By marking the centenary of the First World War, we stand for peace. Only through peace can we work together to forge a better world and better lives for all.
Views expressed in this publication are the author’s and do not necessarily reflect the views of the Paris Peace Forum.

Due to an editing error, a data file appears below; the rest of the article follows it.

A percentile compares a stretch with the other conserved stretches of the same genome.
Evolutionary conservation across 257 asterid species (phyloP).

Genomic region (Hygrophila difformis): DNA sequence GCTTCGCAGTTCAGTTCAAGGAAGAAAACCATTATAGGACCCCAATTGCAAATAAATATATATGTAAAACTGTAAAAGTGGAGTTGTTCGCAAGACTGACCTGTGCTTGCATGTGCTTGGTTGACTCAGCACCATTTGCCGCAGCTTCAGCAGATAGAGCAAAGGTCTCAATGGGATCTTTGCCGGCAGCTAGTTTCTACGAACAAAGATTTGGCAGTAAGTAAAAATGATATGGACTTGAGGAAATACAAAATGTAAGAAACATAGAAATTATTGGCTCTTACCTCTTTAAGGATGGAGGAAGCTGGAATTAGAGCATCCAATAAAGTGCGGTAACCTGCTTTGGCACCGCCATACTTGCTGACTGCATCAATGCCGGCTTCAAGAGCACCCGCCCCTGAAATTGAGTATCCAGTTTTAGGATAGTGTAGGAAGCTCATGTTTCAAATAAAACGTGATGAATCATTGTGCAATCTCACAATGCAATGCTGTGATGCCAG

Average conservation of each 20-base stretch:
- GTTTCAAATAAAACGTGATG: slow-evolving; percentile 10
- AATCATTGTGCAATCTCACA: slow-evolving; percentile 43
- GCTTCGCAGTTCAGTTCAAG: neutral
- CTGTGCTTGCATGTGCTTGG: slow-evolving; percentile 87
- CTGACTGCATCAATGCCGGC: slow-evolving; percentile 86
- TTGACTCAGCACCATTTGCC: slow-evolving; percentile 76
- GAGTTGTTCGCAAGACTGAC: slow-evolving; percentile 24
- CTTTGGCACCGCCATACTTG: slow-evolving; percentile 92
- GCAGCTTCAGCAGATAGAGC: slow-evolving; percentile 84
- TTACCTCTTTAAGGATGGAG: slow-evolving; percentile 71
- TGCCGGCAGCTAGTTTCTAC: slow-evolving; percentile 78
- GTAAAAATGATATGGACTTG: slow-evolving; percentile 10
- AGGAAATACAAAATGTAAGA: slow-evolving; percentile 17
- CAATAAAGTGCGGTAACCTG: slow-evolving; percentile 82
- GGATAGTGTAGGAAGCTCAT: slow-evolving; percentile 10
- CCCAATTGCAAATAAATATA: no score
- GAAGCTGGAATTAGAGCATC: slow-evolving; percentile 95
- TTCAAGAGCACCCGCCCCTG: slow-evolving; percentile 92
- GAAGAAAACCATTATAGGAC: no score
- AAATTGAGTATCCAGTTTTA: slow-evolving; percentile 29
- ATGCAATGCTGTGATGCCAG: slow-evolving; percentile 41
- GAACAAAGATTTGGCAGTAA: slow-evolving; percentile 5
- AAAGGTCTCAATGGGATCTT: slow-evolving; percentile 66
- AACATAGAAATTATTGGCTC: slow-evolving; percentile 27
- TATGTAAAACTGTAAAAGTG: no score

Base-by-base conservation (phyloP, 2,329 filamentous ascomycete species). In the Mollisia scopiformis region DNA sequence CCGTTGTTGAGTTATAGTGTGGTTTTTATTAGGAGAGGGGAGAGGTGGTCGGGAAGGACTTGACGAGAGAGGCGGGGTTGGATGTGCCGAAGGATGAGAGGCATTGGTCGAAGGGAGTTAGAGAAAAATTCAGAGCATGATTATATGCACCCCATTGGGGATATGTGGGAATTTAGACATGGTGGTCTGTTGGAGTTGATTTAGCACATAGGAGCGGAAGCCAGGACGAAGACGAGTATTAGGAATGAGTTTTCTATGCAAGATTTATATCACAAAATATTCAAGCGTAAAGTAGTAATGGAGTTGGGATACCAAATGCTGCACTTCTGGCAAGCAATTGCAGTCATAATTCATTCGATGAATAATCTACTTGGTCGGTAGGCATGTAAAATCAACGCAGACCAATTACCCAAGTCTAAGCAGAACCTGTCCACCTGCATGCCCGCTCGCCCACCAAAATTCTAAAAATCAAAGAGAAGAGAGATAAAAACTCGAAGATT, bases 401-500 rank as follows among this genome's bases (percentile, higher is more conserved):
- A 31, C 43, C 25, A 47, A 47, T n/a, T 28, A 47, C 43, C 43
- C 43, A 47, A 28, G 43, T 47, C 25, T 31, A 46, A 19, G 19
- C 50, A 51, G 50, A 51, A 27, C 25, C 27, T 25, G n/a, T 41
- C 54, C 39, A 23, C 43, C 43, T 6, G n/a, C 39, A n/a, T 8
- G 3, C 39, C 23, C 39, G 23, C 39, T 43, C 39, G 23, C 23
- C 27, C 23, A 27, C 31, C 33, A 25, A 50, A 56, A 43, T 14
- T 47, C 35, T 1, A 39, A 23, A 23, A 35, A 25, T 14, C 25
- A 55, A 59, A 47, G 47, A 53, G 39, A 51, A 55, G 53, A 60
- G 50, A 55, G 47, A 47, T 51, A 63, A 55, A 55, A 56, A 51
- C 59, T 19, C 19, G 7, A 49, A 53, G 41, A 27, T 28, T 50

Angel Gurría has firmly established the Organisation as a pillar of the global economic governance architecture including the G7, G20 and APEC, and a reference point in the design and implementation of better policies for better lives. He has broadened OECD’s membership with the accession of Chile, Estonia, Israel, Latvia and Slovenia, and has made the Organisation more inclusive by strengthening its links with key emerging economies. Under his watch, the OECD is leading the effort to reform the international tax system, and to improve governance frameworks in anti-corruption and other fields. He has also heralded a new growth narrative that promotes the well-being of people, including women, gender and youth, and has scaled up the OECD contribution to the global agenda, including the Paris Agreement on Climate Change and the adoption of the Sustainable Development Goals.